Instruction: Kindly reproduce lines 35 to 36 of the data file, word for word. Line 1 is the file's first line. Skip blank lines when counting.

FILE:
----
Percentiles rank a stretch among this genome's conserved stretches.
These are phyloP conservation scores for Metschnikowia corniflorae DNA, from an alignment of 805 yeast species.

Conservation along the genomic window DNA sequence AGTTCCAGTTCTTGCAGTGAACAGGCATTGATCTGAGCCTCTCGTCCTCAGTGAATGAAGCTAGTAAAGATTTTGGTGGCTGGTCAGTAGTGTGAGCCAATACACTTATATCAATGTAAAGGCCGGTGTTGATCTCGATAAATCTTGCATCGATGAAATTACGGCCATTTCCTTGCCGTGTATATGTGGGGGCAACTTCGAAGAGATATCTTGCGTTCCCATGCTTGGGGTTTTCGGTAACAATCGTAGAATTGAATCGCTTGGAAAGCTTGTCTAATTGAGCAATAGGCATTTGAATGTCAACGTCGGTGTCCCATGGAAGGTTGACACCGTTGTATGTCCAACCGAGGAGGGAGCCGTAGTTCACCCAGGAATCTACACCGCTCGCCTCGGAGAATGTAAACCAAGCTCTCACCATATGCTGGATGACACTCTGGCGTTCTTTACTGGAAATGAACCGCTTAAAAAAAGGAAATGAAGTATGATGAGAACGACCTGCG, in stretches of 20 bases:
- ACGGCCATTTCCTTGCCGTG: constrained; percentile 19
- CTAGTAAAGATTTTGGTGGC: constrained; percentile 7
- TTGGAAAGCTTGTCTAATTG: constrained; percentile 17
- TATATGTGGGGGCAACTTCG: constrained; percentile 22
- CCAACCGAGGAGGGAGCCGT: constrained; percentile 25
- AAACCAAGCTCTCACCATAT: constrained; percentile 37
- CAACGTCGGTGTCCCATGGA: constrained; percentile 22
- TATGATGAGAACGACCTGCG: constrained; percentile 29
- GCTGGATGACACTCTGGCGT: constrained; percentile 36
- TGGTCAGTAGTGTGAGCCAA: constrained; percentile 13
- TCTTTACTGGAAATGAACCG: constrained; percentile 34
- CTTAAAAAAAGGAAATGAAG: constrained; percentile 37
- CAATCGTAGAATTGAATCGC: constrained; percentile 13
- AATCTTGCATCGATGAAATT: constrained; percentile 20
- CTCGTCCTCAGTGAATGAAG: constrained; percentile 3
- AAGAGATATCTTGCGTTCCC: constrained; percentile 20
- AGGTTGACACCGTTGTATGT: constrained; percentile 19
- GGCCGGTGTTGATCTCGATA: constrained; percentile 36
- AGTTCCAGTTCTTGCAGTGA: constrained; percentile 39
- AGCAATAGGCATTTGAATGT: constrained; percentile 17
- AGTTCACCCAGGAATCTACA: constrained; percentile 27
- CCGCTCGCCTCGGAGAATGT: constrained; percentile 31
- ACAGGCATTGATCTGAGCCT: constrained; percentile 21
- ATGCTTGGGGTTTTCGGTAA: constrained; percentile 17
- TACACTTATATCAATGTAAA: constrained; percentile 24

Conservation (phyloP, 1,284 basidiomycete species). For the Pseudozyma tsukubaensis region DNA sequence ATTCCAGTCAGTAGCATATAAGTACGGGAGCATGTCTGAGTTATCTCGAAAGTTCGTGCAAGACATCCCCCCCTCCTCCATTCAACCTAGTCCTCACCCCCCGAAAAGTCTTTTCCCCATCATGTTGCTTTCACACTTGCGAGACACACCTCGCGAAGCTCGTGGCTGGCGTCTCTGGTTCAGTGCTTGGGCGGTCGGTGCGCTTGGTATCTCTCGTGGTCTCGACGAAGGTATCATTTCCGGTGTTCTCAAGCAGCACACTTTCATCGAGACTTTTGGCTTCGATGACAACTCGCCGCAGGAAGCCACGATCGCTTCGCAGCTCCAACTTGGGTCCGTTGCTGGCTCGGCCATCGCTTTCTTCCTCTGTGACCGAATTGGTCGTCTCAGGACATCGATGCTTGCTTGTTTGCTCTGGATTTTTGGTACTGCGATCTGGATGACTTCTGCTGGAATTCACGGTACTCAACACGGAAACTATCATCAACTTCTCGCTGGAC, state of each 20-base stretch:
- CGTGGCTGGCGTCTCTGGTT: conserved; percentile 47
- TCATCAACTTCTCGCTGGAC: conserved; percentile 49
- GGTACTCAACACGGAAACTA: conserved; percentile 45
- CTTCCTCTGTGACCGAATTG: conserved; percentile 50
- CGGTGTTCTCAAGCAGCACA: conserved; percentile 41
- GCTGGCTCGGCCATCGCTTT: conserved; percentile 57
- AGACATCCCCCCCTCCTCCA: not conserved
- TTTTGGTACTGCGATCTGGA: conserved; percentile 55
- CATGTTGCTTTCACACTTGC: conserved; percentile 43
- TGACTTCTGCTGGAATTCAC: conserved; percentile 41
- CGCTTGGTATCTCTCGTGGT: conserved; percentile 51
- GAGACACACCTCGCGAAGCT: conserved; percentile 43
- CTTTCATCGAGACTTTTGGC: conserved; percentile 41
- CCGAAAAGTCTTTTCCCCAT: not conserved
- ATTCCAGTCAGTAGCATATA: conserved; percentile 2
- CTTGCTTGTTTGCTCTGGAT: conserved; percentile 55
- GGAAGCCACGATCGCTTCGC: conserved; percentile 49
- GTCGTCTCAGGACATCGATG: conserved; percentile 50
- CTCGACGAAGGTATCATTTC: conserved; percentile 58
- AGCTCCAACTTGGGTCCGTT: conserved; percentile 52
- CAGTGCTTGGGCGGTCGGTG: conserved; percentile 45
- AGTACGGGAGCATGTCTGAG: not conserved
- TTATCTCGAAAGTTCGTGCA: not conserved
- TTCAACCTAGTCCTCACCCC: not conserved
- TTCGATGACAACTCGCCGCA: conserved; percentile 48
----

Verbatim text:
- GCTGGCTCGGCCATCGCTTT: conserved; percentile 57
- AGACATCCCCCCCTCCTCCA: not conserved